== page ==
We have had the Traditional Latin Mass at our parish for a little under 18 months. On some Sundays following the Mass, one of the families in the parish arrives to baptize their baby, and that's where you see the collision of two worlds. During the minor elevation today, I had what sounded like an argument taking place on the steps of the church. I quickly deduced that the offenders were probably part of a family there to Christen a child. Sure enough, as we exited church, there was an extended family with an adorable baby girl, waiting to come inside.
One of the young women was so scantily clothed, that I had to stop myself from stopping her from entering the church. She was carrying a small child, and all I could think of was that if the child got the least bit squirmy, she was going to lose what little of a top she was wearing. It's not the first time we've seen women about to enter the church in clothing I wouldn't even call appropriate in a burlesque club. I know this is deeply disturbing and offensive to the priest, who is thinking first and foremost of Christ present in the Blessed Sacrament.
Yesterday, at the Adoration chapel following Mass, a man seemingly wandered in and began talking to himself out loud, or so I thought. Actually , he had a headset on, and was talking to someone else. He was oblivious to the fact that people were trying to pray and that the Blessed Sacrament was exposed. He walked up to a priest who was trying to spend some time in thanksgiving before Jesus and asked him if he was the pastor. I didn't hear the response, but the priest left, and shortly thereafter, the pastor arrived. Believe it or not, the man was a funeral director who had arrived early to set up for a funeral. I'm sure it wasn't his first time in a Catholic church, yet you'd never believe it. I was never so glad as when the pastor arrived and gave him a lesson in appropriate behavior in front of the Eucharist.
A priest recently lamented to me about the lack of appreciation (for lack of a better word) for the sacraments and Mass. "People", he said, "seem to have no realization whatsoever that they're in the presence of God."
I told him that in our particular community, I think the sacraments like Baptism, First Holy Communion, and even funerals are nothing more than a cultural rite of passage and an excuse to have a party, at least for some. How else do you explain people who baptize their children, and then never bring them to church again unless it's Christmas Eve or time to make First Holy Communion? And how do you change that?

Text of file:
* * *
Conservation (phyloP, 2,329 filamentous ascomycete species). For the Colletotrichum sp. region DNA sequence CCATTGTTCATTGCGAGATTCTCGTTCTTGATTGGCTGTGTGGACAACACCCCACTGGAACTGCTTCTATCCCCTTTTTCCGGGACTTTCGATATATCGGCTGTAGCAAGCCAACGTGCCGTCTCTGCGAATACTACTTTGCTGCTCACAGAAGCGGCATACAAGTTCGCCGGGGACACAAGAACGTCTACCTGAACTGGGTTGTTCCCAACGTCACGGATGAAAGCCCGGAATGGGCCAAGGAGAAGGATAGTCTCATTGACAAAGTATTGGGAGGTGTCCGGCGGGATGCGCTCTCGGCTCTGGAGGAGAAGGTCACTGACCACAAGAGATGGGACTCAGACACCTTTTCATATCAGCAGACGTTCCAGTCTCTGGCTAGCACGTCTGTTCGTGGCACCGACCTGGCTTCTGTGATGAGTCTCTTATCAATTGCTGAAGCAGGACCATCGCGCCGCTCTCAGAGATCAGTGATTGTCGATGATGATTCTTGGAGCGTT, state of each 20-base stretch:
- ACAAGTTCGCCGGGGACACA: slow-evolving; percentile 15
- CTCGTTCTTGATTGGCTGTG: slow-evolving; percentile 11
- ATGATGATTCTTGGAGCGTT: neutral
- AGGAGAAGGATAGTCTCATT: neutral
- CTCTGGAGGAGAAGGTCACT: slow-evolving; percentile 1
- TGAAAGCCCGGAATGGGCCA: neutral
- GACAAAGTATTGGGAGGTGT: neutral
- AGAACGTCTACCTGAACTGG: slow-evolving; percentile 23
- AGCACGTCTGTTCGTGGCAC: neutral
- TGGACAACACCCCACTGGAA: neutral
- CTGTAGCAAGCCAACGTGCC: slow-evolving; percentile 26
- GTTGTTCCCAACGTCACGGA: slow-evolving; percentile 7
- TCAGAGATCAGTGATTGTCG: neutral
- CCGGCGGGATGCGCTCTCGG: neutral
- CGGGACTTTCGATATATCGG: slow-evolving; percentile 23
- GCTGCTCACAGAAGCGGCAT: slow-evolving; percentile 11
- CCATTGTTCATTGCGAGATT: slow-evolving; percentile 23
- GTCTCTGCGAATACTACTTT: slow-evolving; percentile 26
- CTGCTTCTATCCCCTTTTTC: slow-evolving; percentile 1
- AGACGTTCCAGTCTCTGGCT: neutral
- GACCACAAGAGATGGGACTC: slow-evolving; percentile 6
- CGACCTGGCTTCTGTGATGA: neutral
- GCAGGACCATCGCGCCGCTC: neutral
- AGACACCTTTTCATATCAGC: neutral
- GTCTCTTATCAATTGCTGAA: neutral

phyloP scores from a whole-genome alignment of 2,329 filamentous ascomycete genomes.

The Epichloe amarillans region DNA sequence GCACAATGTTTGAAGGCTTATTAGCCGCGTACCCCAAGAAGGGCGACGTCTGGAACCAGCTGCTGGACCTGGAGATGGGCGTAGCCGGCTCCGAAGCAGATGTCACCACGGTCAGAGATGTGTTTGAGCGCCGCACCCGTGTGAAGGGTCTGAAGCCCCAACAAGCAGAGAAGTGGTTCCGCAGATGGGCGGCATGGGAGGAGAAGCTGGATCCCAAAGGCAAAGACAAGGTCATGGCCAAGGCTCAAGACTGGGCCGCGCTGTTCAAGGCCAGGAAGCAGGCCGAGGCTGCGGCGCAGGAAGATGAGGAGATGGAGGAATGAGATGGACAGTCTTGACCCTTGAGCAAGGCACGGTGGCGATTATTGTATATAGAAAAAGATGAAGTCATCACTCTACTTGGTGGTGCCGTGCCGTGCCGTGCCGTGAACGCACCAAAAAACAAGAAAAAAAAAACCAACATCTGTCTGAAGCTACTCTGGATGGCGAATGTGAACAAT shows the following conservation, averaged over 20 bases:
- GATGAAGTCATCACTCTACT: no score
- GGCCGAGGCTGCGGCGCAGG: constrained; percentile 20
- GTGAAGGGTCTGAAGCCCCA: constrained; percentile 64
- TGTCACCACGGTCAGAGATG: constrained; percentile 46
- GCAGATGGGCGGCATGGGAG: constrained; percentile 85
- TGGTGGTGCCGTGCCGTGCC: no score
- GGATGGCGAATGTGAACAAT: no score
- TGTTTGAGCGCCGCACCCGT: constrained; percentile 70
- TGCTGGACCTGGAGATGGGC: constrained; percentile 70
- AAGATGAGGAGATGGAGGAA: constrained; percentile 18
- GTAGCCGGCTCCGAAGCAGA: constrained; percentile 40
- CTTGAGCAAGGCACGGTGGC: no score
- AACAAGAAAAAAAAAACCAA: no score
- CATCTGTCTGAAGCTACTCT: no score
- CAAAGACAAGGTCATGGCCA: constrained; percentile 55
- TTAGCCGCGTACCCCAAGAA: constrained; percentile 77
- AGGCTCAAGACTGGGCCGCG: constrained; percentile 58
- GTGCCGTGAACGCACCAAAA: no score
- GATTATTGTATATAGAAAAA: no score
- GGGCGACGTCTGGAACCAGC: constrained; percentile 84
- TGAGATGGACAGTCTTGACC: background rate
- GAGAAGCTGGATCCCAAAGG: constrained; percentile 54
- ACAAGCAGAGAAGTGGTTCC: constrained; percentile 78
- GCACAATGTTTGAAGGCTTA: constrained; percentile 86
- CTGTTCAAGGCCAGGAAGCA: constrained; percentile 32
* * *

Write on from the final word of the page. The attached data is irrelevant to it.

One thing I've noticed is that when a family arriving for Baptism ventures into the church before the conclusion of the TLM, they seem to know they'd better not carry on or say a word. At first, you might hear some conversation as they enter, but the demeanor of the congregation quickly lets them know it's inappropriate. The same thing happens when some of the chatter-boxes who normally go to the Ordinary Form of the Mass attend the TLM. Maybe it's the women in veils and the men in suits or the perfectly behaved children, but whatever it is, they quickly get the idea that their usual behavior at Mass would be unacceptable here. The trick is, how do we get them to see that it's inappropriate at the Novus Ordo as well?
I'm simply not the kind of person who can say "Oh, well, so long as I'm on the right track, who cares about the rest of them?" I feel very strongly that I will be held accountable not only for my own actions but for my influence on others. The lukewarm souls are the ones Our Lord confided to St. Faustina pain Him most of all. What can I do to change that?
I must be a Catholic that others will want to emulate. I must learn to be reverent without being dour. I must learn to be committed without being extreme. I must learn to be prayerful without seeming aloof. I must be charitable in correction without the use of snide sarcasm. And I must first acknowledge my own shortcomings and ask God for the grace to bear such strong resemblance to His Only Son that it's Him they see, and not me.